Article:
As dendritic cells combine antigen presentation capacities with sensing of signals of innate immunity, they are the master players in all types of adaptive immunity. The important role of airway epithelial cells in alarming dendritic cells for allergic sensitization has more recently been highlighted (3, 4). In contrast to certain other inhalant allergens (Der p 1, Der p 2), an inherent capacity of mammalian allergens to trigger the pathways of innate immunity has not been convincingly shown, although a recent publication argues for an enhancing activity of some mammalian allergens on toll-like receptor (TLR) activation by lipid ligands (5). Allergens of mammalian origin do not only induce IgE antibodies but also IgG isotypes and different T cell responses (Th2, Th1, Th17, and regulatory T cells) in allergic and non-allergic persons. We will review the immune responses to three major mammalian allergen families: secretoglobins, lipocalins, and serum albumins. We will focus on the most prominent of their members and try to distinguish common and specific characteristics based on published data.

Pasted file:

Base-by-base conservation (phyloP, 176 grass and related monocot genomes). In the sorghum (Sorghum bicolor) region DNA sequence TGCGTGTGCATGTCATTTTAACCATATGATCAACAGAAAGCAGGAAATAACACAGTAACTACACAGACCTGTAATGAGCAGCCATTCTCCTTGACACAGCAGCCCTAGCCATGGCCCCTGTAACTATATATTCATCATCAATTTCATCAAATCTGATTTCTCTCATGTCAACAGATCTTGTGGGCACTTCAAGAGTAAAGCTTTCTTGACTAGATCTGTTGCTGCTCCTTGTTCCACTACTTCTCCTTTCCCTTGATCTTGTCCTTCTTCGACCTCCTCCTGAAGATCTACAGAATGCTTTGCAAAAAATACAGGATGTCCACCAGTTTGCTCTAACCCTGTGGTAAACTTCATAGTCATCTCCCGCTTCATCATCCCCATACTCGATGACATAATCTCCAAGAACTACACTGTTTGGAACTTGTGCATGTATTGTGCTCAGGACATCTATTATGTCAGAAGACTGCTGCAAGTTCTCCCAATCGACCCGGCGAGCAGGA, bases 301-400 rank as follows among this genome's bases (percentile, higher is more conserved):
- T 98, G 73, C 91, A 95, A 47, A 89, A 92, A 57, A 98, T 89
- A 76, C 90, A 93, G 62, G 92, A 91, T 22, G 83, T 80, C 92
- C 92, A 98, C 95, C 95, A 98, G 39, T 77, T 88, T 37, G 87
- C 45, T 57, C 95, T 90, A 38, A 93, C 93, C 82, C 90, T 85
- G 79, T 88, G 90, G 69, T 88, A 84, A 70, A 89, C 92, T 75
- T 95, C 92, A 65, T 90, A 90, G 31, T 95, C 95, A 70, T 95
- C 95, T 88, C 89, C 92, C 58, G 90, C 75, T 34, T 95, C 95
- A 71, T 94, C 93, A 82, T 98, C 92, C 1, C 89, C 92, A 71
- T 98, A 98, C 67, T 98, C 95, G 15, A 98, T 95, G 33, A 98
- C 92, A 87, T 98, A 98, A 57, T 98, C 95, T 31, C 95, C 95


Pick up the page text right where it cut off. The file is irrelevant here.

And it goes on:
Fel d 1, the major cat allergen, is a 35-kDa tetrameric glycoprotein formed of two non-covalently linked heterodimers (6, 7). Each heterodimer comprises a light alpha-chain (or chain 1) and a heavy beta-chain (or chain 2) containing an N-linked oligosaccharide (8). Until the recent description of rabbit lipophilin Ory c 3 (9), Fel d 1 was the only known allergen of the secretoglobin family. Both molecules display little sequence identity (24%) despite a high structural identity. There are no protein stretches of more than three consecutive identical amino acids which are common to the two molecules and which could form identical linear epitopes. Surface representation of Fel d 1 overlaid with the sequence of Ory c 3 does not show evidence for significant common discontinuous epitopes (Figure 1). Indeed, IgE cross-reactivity between Fel d 1 and Ory c 3 could not be shown (9).